(CBS News) The leak of the disrupted al Qaeda bomb plot aimed at an American aircraft presented a danger to national security and amounted to "premature chest thumping," said Republican Rep. Mike Rogers of Michigan, chairman of the House Intelligence Committee, on CBS' "Face the Nation."
In response to the leak, Rogers said he has ordered a preliminary review. From there, Rogers could open a full-blown committee investigation or refer it to criminal charges to the F.B.I.
"We shouldn't underestimate what really happened here," he told host Bob Schieffer Sunday. "When you jeopardize our foreign service liaison partners, any of them that may or may not have been involved, or you jeopardize the conclusion of wrapping up all of the people involved, that's dangerous to our national security."
Last month, a double agent volunteered to smuggle a new, sophisticated underwear bomb onto an American plane for al Qaeda's Yemen branch. Instead, he turned it over to the U.S. government. It was later revealed that intended suicide bomber was a double agent, working with the CIA, Saudi intelligence agencies and the United Kingdom's MI6.
Relevant lawmakers were briefed about the operation on Capitol Hill on Thursday by the FBI, the Department of Homeland Security and the National Counterterrorism Center. Lawmakers who were briefed said that the intelligence operation was, and before House Speaker John Boehner, third in line to the presidency, knew about it.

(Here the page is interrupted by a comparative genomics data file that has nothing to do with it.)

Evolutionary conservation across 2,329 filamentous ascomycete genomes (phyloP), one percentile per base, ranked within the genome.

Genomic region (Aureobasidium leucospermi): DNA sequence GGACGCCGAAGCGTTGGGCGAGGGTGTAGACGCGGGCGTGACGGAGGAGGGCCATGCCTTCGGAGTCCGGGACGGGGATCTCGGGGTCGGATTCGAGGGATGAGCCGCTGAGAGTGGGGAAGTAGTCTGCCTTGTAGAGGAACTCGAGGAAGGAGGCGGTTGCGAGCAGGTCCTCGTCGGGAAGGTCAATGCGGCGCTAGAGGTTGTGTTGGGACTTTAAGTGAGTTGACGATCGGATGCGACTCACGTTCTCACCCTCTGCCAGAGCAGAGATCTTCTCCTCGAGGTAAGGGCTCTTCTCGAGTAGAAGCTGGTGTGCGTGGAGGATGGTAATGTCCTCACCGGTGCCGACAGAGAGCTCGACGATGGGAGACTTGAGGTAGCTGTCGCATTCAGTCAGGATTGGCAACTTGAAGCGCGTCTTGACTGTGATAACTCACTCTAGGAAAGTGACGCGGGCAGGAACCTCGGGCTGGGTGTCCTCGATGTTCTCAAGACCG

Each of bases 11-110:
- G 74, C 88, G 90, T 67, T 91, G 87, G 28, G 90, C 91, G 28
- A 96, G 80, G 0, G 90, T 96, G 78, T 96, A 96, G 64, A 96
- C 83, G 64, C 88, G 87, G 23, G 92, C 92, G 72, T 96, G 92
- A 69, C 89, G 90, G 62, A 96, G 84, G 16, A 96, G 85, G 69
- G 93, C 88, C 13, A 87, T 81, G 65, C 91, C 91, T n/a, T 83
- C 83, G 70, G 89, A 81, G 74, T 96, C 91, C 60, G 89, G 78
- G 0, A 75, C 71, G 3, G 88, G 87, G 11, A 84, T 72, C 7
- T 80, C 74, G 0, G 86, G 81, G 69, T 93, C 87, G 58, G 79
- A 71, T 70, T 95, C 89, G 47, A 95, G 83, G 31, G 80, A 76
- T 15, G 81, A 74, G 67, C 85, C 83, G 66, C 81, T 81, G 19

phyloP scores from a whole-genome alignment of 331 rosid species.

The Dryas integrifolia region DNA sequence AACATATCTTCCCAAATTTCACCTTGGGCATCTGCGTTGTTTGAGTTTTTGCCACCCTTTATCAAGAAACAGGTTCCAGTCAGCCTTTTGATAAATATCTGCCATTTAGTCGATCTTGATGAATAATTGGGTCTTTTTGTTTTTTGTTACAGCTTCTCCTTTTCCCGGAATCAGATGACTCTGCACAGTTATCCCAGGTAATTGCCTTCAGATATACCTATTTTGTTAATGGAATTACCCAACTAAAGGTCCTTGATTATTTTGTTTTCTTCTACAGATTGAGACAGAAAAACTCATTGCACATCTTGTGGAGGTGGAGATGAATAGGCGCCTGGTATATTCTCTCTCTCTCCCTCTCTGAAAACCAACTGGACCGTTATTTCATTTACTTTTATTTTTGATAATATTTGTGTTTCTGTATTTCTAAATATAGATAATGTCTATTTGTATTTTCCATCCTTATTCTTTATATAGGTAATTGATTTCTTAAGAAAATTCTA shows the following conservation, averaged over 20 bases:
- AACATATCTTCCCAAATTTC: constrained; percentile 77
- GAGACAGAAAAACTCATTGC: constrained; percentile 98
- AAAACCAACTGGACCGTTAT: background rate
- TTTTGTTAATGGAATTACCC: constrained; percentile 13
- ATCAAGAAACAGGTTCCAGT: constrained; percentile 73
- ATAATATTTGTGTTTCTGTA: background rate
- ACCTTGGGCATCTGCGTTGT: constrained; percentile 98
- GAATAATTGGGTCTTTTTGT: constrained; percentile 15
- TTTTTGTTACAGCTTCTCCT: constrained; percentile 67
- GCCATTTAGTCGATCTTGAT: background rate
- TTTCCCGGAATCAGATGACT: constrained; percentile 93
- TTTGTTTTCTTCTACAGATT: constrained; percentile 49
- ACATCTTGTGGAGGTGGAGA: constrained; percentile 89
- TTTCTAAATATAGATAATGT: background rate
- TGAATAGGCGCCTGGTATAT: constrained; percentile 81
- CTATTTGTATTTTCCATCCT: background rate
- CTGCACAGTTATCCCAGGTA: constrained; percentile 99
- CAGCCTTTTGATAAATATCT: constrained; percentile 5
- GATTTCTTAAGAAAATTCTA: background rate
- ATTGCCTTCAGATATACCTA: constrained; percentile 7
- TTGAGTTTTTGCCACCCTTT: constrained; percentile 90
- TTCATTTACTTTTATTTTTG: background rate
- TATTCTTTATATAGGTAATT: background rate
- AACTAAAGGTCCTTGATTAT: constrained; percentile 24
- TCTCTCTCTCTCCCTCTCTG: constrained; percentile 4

"It clearly raises some serious questions that we're going to have to ask," Rogers said. "We do know that the CIA was trying to stop the story. And we know that there was a scheduled White House - or at least planned press conference on the particular event, and those two desperate positions leads one to believe that ... someone was at odds about how much they should or shouldn't talk about it."
"No national security operation ever should be used for a headline under any circumstances," he said.,/P>
When Schieffer asked Rogers whether he believed the Obama administration had played straight with him on the operation, Rogers replied, "Unfortunately, no."
Rogers said that typically he - as Chairman of the Intelligence Committee - receives regular briefings on such operations.
"This was very different," he said. "So not only did they not notify Congress, which is, by the way, law... There's a reason you do that, so you can have that third-party, independent eye on these kinds of operations because they are serious, dangerous, and classified. And it was interesting even though the press went to the agency and talked about this particular event, nobody thought at the White House it was important enough to live up to the constitutional and statutory rule to notify Congress. It was very concerning.
"This is not anything that should be used for a headline," he said. "Our national security should be exempt from any November at any time in any year."